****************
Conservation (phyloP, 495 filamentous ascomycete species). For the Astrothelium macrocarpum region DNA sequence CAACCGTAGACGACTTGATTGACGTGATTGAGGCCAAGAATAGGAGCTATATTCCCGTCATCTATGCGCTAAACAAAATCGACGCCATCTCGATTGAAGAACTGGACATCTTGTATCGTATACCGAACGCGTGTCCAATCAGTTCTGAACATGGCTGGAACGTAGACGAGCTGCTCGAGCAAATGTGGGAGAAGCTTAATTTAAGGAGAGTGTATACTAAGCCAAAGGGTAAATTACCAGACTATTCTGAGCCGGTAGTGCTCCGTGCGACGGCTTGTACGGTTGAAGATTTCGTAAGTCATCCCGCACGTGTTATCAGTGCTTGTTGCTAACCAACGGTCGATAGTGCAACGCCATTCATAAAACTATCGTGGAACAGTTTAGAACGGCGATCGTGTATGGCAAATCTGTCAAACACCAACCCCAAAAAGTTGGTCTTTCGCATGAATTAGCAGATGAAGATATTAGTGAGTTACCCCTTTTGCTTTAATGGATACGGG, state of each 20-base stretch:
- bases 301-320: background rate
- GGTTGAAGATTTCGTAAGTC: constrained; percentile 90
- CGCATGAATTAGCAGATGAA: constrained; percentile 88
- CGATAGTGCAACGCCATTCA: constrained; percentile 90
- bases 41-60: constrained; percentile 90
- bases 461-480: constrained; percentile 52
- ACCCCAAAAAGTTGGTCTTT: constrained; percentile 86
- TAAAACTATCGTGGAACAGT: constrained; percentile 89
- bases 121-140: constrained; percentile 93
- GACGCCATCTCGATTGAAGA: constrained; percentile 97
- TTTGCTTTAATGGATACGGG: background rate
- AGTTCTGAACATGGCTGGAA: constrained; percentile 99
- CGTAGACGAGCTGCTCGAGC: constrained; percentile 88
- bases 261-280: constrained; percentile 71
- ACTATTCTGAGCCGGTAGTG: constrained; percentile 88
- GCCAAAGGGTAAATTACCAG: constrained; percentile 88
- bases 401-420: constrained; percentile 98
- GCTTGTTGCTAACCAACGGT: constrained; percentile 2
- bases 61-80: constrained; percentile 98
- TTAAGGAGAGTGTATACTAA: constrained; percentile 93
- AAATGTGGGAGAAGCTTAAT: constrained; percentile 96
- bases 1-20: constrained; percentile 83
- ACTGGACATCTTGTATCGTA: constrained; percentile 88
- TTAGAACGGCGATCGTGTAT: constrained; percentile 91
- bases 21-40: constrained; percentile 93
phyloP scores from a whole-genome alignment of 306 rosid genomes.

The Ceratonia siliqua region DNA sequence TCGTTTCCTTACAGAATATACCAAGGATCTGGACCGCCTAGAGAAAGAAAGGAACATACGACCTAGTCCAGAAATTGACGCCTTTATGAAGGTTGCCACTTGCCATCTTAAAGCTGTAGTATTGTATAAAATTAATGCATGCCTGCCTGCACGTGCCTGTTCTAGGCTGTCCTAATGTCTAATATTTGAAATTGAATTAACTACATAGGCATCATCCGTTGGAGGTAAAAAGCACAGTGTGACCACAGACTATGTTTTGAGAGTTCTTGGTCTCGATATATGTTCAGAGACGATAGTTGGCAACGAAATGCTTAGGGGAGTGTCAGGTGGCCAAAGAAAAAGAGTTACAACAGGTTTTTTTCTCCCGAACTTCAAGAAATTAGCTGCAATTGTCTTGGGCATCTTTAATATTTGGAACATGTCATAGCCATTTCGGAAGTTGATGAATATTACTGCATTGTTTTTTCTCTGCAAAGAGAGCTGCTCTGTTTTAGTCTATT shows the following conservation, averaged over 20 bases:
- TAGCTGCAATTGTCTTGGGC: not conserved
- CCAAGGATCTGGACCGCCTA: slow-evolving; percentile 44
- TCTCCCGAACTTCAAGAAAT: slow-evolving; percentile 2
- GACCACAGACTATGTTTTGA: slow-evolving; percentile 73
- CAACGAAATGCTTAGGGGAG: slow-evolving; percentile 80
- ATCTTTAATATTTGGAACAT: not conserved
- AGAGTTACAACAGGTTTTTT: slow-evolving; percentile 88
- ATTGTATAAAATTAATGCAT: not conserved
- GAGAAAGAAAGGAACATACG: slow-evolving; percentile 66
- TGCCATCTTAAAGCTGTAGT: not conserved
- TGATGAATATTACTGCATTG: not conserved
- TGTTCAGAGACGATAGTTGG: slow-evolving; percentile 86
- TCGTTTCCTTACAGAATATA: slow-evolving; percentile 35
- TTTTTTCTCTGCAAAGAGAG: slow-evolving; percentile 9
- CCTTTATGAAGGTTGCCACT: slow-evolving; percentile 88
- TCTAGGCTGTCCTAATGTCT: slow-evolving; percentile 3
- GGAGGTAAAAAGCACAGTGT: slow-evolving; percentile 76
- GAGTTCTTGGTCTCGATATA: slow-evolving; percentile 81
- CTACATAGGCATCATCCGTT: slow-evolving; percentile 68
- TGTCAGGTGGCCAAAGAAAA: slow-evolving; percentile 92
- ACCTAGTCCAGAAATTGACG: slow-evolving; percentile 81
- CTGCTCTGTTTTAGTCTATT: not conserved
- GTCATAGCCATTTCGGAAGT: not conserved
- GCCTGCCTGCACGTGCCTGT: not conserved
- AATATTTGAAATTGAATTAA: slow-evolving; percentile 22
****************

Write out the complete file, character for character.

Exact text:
Conservation (phyloP, 495 filamentous ascomycete species). For the Astrothelium macrocarpum region DNA sequence CAACCGTAGACGACTTGATTGACGTGATTGAGGCCAAGAATAGGAGCTATATTCCCGTCATCTATGCGCTAAACAAAATCGACGCCATCTCGATTGAAGAACTGGACATCTTGTATCGTATACCGAACGCGTGTCCAATCAGTTCTGAACATGGCTGGAACGTAGACGAGCTGCTCGAGCAAATGTGGGAGAAGCTTAATTTAAGGAGAGTGTATACTAAGCCAAAGGGTAAATTACCAGACTATTCTGAGCCGGTAGTGCTCCGTGCGACGGCTTGTACGGTTGAAGATTTCGTAAGTCATCCCGCACGTGTTATCAGTGCTTGTTGCTAACCAACGGTCGATAGTGCAACGCCATTCATAAAACTATCGTGGAACAGTTTAGAACGGCGATCGTGTATGGCAAATCTGTCAAACACCAACCCCAAAAAGTTGGTCTTTCGCATGAATTAGCAGATGAAGATATTAGTGAGTTACCCCTTTTGCTTTAATGGATACGGG, state of each 20-base stretch:
- bases 301-320: background rate
- GGTTGAAGATTTCGTAAGTC: constrained; percentile 90
- CGCATGAATTAGCAGATGAA: constrained; percentile 88
- CGATAGTGCAACGCCATTCA: constrained; percentile 90
- bases 41-60: constrained; percentile 90
- bases 461-480: constrained; percentile 52
- ACCCCAAAAAGTTGGTCTTT: constrained; percentile 86
- TAAAACTATCGTGGAACAGT: constrained; percentile 89
- bases 121-140: constrained; percentile 93
- GACGCCATCTCGATTGAAGA: constrained; percentile 97
- TTTGCTTTAATGGATACGGG: background rate
- AGTTCTGAACATGGCTGGAA: constrained; percentile 99
- CGTAGACGAGCTGCTCGAGC: constrained; percentile 88
- bases 261-280: constrained; percentile 71
- ACTATTCTGAGCCGGTAGTG: constrained; percentile 88
- GCCAAAGGGTAAATTACCAG: constrained; percentile 88
- bases 401-420: constrained; percentile 98
- GCTTGTTGCTAACCAACGGT: constrained; percentile 2
- bases 61-80: constrained; percentile 98
- TTAAGGAGAGTGTATACTAA: constrained; percentile 93
- AAATGTGGGAGAAGCTTAAT: constrained; percentile 96
- bases 1-20: constrained; percentile 83
- ACTGGACATCTTGTATCGTA: constrained; percentile 88
- TTAGAACGGCGATCGTGTAT: constrained; percentile 91
- bases 21-40: constrained; percentile 93
phyloP scores from a whole-genome alignment of 306 rosid genomes.

The Ceratonia siliqua region DNA sequence TCGTTTCCTTACAGAATATACCAAGGATCTGGACCGCCTAGAGAAAGAAAGGAACATACGACCTAGTCCAGAAATTGACGCCTTTATGAAGGTTGCCACTTGCCATCTTAAAGCTGTAGTATTGTATAAAATTAATGCATGCCTGCCTGCACGTGCCTGTTCTAGGCTGTCCTAATGTCTAATATTTGAAATTGAATTAACTACATAGGCATCATCCGTTGGAGGTAAAAAGCACAGTGTGACCACAGACTATGTTTTGAGAGTTCTTGGTCTCGATATATGTTCAGAGACGATAGTTGGCAACGAAATGCTTAGGGGAGTGTCAGGTGGCCAAAGAAAAAGAGTTACAACAGGTTTTTTTCTCCCGAACTTCAAGAAATTAGCTGCAATTGTCTTGGGCATCTTTAATATTTGGAACATGTCATAGCCATTTCGGAAGTTGATGAATATTACTGCATTGTTTTTTCTCTGCAAAGAGAGCTGCTCTGTTTTAGTCTATT shows the following conservation, averaged over 20 bases:
- TAGCTGCAATTGTCTTGGGC: not conserved
- CCAAGGATCTGGACCGCCTA: slow-evolving; percentile 44
- TCTCCCGAACTTCAAGAAAT: slow-evolving; percentile 2
- GACCACAGACTATGTTTTGA: slow-evolving; percentile 73
- CAACGAAATGCTTAGGGGAG: slow-evolving; percentile 80
- ATCTTTAATATTTGGAACAT: not conserved
- AGAGTTACAACAGGTTTTTT: slow-evolving; percentile 88
- ATTGTATAAAATTAATGCAT: not conserved
- GAGAAAGAAAGGAACATACG: slow-evolving; percentile 66
- TGCCATCTTAAAGCTGTAGT: not conserved
- TGATGAATATTACTGCATTG: not conserved
- TGTTCAGAGACGATAGTTGG: slow-evolving; percentile 86
- TCGTTTCCTTACAGAATATA: slow-evolving; percentile 35
- TTTTTTCTCTGCAAAGAGAG: slow-evolving; percentile 9
- CCTTTATGAAGGTTGCCACT: slow-evolving; percentile 88
- TCTAGGCTGTCCTAATGTCT: slow-evolving; percentile 3
- GGAGGTAAAAAGCACAGTGT: slow-evolving; percentile 76
- GAGTTCTTGGTCTCGATATA: slow-evolving; percentile 81
- CTACATAGGCATCATCCGTT: slow-evolving; percentile 68
- TGTCAGGTGGCCAAAGAAAA: slow-evolving; percentile 92
- ACCTAGTCCAGAAATTGACG: slow-evolving; percentile 81
- CTGCTCTGTTTTAGTCTATT: not conserved
- GTCATAGCCATTTCGGAAGT: not conserved
- GCCTGCCTGCACGTGCCTGT: not conserved
- AATATTTGAAATTGAATTAA: slow-evolving; percentile 22